But FWS’ plan fails in two serious ways.
Suitable Jaguar Habitat
For U.S. jaguars, FWS’ draft plan only considered a small bit of habitat south of Interstate 10 (I-10). A model commissioned by FWS predicted that this area could support between two to four female jaguars at most. Meanwhile, scientist Tony Povilitis calculated that adding potential habitat north of I-10 in the Mogollon Rim area of Arizona and New Mexico could raise the number to at least 250 jaguars of both sexes.
Migrating Males Need Mates
FWS’ draft plan also fails to consider translocation – moving jaguars to new U.S. habitat. While some male jaguars have successfully made the trek from south of the border, female jaguars are by nature less likely to travel across the rocky borderlands. And without females, no cubs will be born again in the U.S. Introducing females could make establishing U.S. jaguar populations a reality.
It’s unclear why FWS is reluctant to use this strategy for jaguars. The agency has translocated other imperiled Southwestern animals like the Mexican gray wolf and Sonoran pronghorn to recover them. Why not jaguars?

Another Hurdle for Jaguars: The Border Wall

More than 600 miles of barriers already exist along the U.S.-Mexico border, which have blocked off many of the pathways (or corridors) that jaguars and other wildlife could use to migrate between the two countries.

Any expansion of these barriers could close off all jaguar corridors across the border, ensuring that no more jaguars reach the U.S. on their own. Defenders, our conservation partners and other groups are working hard to ensure that the border remains open to jaguars and other wildlife.

Defenders’ Recommendations

On March 21, Defenders will release a new report on U.S. jaguars that provides more details on the benefits and challenges surrounding U.S. jaguar recovery. The report, Bringing El Tigre Home, will also include our recommendations to strengthen FWS’ U.S. jaguar recovery efforts, which include asking FWS to evaluate strategies for female jaguar translocation and to include all suitable habitat in the jaguar recovery area.

How You Can Help

FWS’ draft recovery plan is currently in review and is open for public comment until Monday, March 20. Click here to tell FWS that you want the agency to be champions for jaguars in the U.S. Tell the agency that it should plan for a population north of I-10 and seriously consider translocating jaguars to the U.S.
Let’s bring the jaguar back home!
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Thursday 2 March 2017

Third rare jaguar spotted in Arizona (USA), state wildlife officials say

Third rare jaguar spotted in Arizona, state wildlife officials say

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The third jaguar documented in southern Arizona since September 2012 was photographed by a Bureau of Land Management trail camera in Cochise County. The image was taken on Nov. 16 in the Dos Cabezas Mountains 60 miles north of the U.S.-Mexico border; the camera data was only recently retrieved. This is the only jaguar photographed by this BLM-deployed camera since it was installed in August 2016. The camera remains on site.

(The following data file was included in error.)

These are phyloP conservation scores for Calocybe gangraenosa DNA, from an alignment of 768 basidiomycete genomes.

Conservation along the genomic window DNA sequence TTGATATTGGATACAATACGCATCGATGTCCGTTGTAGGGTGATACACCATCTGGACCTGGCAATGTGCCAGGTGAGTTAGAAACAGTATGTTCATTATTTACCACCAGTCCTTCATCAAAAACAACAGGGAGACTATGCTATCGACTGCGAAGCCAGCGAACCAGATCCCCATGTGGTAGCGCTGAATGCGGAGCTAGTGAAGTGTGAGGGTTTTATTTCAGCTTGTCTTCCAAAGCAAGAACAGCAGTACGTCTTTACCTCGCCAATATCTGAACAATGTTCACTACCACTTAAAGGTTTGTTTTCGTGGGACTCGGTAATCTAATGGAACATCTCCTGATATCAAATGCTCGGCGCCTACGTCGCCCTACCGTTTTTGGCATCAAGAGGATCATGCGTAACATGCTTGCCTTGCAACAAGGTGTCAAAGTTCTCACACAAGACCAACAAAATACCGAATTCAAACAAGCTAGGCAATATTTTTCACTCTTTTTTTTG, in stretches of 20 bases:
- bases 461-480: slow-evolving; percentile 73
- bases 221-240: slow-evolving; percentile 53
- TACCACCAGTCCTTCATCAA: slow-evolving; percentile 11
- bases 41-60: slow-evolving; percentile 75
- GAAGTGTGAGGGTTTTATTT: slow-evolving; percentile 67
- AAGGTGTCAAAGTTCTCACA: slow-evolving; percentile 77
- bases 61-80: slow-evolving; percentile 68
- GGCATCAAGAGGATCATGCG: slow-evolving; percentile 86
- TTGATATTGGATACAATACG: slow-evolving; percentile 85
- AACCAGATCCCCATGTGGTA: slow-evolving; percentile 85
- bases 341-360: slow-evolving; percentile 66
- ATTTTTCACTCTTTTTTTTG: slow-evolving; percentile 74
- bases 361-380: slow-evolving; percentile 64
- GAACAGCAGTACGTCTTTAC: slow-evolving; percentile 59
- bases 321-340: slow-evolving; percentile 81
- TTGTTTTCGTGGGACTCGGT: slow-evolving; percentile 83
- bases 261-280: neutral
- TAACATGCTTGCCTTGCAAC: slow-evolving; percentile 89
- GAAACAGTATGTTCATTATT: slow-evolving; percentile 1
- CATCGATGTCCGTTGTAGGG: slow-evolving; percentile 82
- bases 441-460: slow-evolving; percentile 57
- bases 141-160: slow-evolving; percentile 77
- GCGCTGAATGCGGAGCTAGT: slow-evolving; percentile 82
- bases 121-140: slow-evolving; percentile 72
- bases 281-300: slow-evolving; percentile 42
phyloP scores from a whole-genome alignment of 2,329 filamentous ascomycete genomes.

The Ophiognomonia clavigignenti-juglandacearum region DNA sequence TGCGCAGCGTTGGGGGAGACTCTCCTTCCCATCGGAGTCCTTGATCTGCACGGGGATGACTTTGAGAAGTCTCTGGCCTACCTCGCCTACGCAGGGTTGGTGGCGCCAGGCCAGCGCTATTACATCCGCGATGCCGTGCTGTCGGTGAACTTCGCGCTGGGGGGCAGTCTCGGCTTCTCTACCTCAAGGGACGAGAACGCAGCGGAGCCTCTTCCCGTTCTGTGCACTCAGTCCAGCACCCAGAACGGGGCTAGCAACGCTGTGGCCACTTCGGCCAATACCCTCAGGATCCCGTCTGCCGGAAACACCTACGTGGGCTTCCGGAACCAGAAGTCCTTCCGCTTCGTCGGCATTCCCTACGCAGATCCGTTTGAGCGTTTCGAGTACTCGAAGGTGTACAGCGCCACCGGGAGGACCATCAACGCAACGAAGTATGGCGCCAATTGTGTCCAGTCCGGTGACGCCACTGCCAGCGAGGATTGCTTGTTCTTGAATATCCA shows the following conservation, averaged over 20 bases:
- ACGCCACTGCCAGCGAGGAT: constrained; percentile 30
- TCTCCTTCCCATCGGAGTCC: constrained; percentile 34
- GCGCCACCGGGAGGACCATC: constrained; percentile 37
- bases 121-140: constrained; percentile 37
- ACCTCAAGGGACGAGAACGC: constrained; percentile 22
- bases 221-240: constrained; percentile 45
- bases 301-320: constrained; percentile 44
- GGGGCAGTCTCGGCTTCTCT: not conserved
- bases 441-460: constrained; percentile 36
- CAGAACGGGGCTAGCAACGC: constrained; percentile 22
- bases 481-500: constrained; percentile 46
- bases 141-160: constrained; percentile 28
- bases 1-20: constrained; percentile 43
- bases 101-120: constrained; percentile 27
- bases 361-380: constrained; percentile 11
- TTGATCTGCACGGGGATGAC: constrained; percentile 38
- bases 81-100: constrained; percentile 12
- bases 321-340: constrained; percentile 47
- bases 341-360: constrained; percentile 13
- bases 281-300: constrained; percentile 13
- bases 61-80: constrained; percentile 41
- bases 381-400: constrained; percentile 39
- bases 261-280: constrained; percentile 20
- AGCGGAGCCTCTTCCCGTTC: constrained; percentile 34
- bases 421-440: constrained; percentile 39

Five Arizona Game and Fish Department scientists independently completed an analysis of the photo, comparing the jaguar’s spot patterns to other jaguars sighted previously in Arizona, according to the Arizona Department of Game & Fish. They concluded that the jaguar hadn't been previously identified. The sex of the jaguar could not be determined by the photo. 
 “Since 2012, an increase in trail camera monitoring of mountainous habitat in southern Arizona has provided increased documentation and a better understanding of jaguar presence and habitat preferences,” said Steve Spangle, U.S. Fish and Wildlife Service’s Arizona field supervisor, in a news release. “This supports the phenomenon that jaguars seeking territories outside of competitive breeding areas in Mexico continue to occasion Arizona.”
“This is a unique development. Jaguars are a historical component of Arizona’s wildlife diversity,” said Jim deVos, Assistant Director for Wildlife Management at the Arizona Game and Fish Department. “However, given the irregularity with which jaguar presence in Arizona is documented, even with the expanded use of trail cameras, this sighting is not an indication that jaguars are establishing a population in Arizona.”
BLM Safford Field Office Manager Scott Cooke said the finding shows the public lands in the Dos Cabezas Mountains are an important wildlife corridor, linking the northern end of the Chiricahua Mountains.  
A male jaguar was repeatedly documented in the Whetstone and Santa Rita Mountains between 2011 and 2015. Another male has been twice photographed in the Huachuca Mountains in December 2016 and January 2017.
 The jaguar has been protected in the U.S. as endangered under the Endangered Species Act since 1997.